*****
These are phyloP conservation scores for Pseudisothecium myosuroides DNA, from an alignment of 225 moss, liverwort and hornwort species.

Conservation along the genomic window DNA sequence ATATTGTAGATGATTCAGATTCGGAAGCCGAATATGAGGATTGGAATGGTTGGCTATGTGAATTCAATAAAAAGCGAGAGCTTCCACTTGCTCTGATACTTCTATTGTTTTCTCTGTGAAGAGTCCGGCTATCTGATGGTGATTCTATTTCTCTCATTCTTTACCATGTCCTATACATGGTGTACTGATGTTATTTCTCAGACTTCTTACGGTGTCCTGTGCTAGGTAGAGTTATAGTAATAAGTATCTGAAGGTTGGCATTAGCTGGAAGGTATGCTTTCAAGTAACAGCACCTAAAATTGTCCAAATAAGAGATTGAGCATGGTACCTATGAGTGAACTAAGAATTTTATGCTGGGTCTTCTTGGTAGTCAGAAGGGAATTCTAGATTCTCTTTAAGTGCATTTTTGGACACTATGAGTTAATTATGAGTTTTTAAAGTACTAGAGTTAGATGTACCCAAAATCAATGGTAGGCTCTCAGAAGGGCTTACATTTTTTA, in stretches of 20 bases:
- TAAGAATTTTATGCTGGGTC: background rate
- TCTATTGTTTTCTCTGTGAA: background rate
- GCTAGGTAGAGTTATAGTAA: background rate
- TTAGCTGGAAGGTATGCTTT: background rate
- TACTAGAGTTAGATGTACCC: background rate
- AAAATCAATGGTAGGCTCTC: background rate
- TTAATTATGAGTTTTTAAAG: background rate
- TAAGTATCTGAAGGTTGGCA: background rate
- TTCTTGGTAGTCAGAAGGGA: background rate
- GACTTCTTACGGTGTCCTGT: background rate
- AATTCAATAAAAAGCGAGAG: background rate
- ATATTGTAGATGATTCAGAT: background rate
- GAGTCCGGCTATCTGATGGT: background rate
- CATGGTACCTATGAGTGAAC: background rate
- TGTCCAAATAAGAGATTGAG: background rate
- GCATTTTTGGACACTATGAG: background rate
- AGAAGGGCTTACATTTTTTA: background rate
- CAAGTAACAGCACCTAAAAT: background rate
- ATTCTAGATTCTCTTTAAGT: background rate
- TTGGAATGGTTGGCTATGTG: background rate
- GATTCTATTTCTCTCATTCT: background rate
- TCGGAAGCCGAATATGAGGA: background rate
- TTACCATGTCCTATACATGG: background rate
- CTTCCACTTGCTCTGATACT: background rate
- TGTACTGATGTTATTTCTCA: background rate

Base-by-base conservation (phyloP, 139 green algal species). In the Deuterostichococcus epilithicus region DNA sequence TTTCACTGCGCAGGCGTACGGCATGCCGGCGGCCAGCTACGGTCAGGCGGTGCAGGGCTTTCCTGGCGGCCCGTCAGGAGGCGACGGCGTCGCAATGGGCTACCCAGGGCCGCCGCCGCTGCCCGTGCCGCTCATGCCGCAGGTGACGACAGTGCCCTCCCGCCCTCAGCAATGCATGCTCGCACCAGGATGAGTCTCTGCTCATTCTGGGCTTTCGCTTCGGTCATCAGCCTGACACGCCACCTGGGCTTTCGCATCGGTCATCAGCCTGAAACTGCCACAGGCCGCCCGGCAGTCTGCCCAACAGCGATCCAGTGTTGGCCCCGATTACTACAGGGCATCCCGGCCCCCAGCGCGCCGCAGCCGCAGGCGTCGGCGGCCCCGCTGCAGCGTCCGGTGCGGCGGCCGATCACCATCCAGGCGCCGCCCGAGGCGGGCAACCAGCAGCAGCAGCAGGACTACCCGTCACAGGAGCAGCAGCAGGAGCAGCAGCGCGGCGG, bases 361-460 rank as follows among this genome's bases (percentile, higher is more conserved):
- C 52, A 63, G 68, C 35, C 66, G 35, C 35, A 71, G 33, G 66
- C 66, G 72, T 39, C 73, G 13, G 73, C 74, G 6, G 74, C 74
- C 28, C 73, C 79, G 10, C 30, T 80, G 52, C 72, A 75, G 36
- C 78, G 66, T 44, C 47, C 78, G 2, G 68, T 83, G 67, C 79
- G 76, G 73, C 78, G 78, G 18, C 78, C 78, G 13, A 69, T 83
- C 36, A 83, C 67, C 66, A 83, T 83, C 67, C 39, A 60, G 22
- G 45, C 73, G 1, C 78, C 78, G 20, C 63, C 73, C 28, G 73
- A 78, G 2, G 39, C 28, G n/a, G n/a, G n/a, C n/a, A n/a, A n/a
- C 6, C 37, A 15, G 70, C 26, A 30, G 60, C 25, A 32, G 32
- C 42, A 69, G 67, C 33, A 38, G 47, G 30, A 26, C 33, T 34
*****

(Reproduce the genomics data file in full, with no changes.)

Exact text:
These are phyloP conservation scores for Pseudisothecium myosuroides DNA, from an alignment of 225 moss, liverwort and hornwort species.

Conservation along the genomic window DNA sequence ATATTGTAGATGATTCAGATTCGGAAGCCGAATATGAGGATTGGAATGGTTGGCTATGTGAATTCAATAAAAAGCGAGAGCTTCCACTTGCTCTGATACTTCTATTGTTTTCTCTGTGAAGAGTCCGGCTATCTGATGGTGATTCTATTTCTCTCATTCTTTACCATGTCCTATACATGGTGTACTGATGTTATTTCTCAGACTTCTTACGGTGTCCTGTGCTAGGTAGAGTTATAGTAATAAGTATCTGAAGGTTGGCATTAGCTGGAAGGTATGCTTTCAAGTAACAGCACCTAAAATTGTCCAAATAAGAGATTGAGCATGGTACCTATGAGTGAACTAAGAATTTTATGCTGGGTCTTCTTGGTAGTCAGAAGGGAATTCTAGATTCTCTTTAAGTGCATTTTTGGACACTATGAGTTAATTATGAGTTTTTAAAGTACTAGAGTTAGATGTACCCAAAATCAATGGTAGGCTCTCAGAAGGGCTTACATTTTTTA, in stretches of 20 bases:
- TAAGAATTTTATGCTGGGTC: background rate
- TCTATTGTTTTCTCTGTGAA: background rate
- GCTAGGTAGAGTTATAGTAA: background rate
- TTAGCTGGAAGGTATGCTTT: background rate
- TACTAGAGTTAGATGTACCC: background rate
- AAAATCAATGGTAGGCTCTC: background rate
- TTAATTATGAGTTTTTAAAG: background rate
- TAAGTATCTGAAGGTTGGCA: background rate
- TTCTTGGTAGTCAGAAGGGA: background rate
- GACTTCTTACGGTGTCCTGT: background rate
- AATTCAATAAAAAGCGAGAG: background rate
- ATATTGTAGATGATTCAGAT: background rate
- GAGTCCGGCTATCTGATGGT: background rate
- CATGGTACCTATGAGTGAAC: background rate
- TGTCCAAATAAGAGATTGAG: background rate
- GCATTTTTGGACACTATGAG: background rate
- AGAAGGGCTTACATTTTTTA: background rate
- CAAGTAACAGCACCTAAAAT: background rate
- ATTCTAGATTCTCTTTAAGT: background rate
- TTGGAATGGTTGGCTATGTG: background rate
- GATTCTATTTCTCTCATTCT: background rate
- TCGGAAGCCGAATATGAGGA: background rate
- TTACCATGTCCTATACATGG: background rate
- CTTCCACTTGCTCTGATACT: background rate
- TGTACTGATGTTATTTCTCA: background rate

Base-by-base conservation (phyloP, 139 green algal species). In the Deuterostichococcus epilithicus region DNA sequence TTTCACTGCGCAGGCGTACGGCATGCCGGCGGCCAGCTACGGTCAGGCGGTGCAGGGCTTTCCTGGCGGCCCGTCAGGAGGCGACGGCGTCGCAATGGGCTACCCAGGGCCGCCGCCGCTGCCCGTGCCGCTCATGCCGCAGGTGACGACAGTGCCCTCCCGCCCTCAGCAATGCATGCTCGCACCAGGATGAGTCTCTGCTCATTCTGGGCTTTCGCTTCGGTCATCAGCCTGACACGCCACCTGGGCTTTCGCATCGGTCATCAGCCTGAAACTGCCACAGGCCGCCCGGCAGTCTGCCCAACAGCGATCCAGTGTTGGCCCCGATTACTACAGGGCATCCCGGCCCCCAGCGCGCCGCAGCCGCAGGCGTCGGCGGCCCCGCTGCAGCGTCCGGTGCGGCGGCCGATCACCATCCAGGCGCCGCCCGAGGCGGGCAACCAGCAGCAGCAGCAGGACTACCCGTCACAGGAGCAGCAGCAGGAGCAGCAGCGCGGCGG, bases 361-460 rank as follows among this genome's bases (percentile, higher is more conserved):
- C 52, A 63, G 68, C 35, C 66, G 35, C 35, A 71, G 33, G 66
- C 66, G 72, T 39, C 73, G 13, G 73, C 74, G 6, G 74, C 74
- C 28, C 73, C 79, G 10, C 30, T 80, G 52, C 72, A 75, G 36
- C 78, G 66, T 44, C 47, C 78, G 2, G 68, T 83, G 67, C 79
- G 76, G 73, C 78, G 78, G 18, C 78, C 78, G 13, A 69, T 83
- C 36, A 83, C 67, C 66, A 83, T 83, C 67, C 39, A 60, G 22
- G 45, C 73, G 1, C 78, C 78, G 20, C 63, C 73, C 28, G 73
- A 78, G 2, G 39, C 28, G n/a, G n/a, G n/a, C n/a, A n/a, A n/a
- C 6, C 37, A 15, G 70, C 26, A 30, G 60, C 25, A 32, G 32
- C 42, A 69, G 67, C 33, A 38, G 47, G 30, A 26, C 33, T 34